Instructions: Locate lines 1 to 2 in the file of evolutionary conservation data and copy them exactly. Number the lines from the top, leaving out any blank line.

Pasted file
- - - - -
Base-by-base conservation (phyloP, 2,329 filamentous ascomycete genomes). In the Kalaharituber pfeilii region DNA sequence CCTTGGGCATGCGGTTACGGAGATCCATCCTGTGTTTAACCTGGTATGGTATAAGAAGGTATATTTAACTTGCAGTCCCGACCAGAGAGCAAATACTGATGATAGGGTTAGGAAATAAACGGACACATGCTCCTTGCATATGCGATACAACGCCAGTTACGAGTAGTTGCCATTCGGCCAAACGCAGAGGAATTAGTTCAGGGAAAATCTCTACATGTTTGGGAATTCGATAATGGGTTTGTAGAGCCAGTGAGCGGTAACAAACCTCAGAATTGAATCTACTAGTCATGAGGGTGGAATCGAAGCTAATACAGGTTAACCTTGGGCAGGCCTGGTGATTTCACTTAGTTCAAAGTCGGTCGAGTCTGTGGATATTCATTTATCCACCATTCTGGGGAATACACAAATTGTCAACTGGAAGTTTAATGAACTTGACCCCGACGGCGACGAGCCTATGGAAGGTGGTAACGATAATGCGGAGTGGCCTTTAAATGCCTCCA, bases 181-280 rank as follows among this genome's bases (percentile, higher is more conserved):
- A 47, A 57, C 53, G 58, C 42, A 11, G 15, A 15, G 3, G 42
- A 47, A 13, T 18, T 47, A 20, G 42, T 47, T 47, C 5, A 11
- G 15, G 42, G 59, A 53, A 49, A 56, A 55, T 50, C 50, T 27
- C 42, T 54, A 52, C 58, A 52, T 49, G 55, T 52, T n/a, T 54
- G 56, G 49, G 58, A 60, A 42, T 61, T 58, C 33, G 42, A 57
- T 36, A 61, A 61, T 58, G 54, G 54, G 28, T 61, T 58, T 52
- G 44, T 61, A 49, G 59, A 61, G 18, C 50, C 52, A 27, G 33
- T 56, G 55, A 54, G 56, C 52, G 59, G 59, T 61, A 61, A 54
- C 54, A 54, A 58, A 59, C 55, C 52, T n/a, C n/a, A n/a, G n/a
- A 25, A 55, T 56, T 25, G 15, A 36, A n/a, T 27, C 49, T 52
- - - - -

Base-by-base conservation (phyloP, 2,329 filamentous ascomycete genomes). In the Kalaharituber pfeilii region DNA sequence CCTTGGGCATGCGGTTACGGAGATCCATCCTGTGTTTAACCTGGTATGGTATAAGAAGGTATATTTAACTTGCAGTCCCGACCAGAGAGCAAATACTGATGATAGGGTTAGGAAATAAACGGACACATGCTCCTTGCATATGCGATACAACGCCAGTTACGAGTAGTTGCCATTCGGCCAAACGCAGAGGAATTAGTTCAGGGAAAATCTCTACATGTTTGGGAATTCGATAATGGGTTTGTAGAGCCAGTGAGCGGTAACAAACCTCAGAATTGAATCTACTAGTCATGAGGGTGGAATCGAAGCTAATACAGGTTAACCTTGGGCAGGCCTGGTGATTTCACTTAGTTCAAAGTCGGTCGAGTCTGTGGATATTCATTTATCCACCATTCTGGGGAATACACAAATTGTCAACTGGAAGTTTAATGAACTTGACCCCGACGGCGACGAGCCTATGGAAGGTGGTAACGATAATGCGGAGTGGCCTTTAAATGCCTCCA, bases 181-280 rank as follows among this genome's bases (percentile, higher is more conserved):
- A 47, A 57, C 53, G 58, C 42, A 11, G 15, A 15, G 3, G 42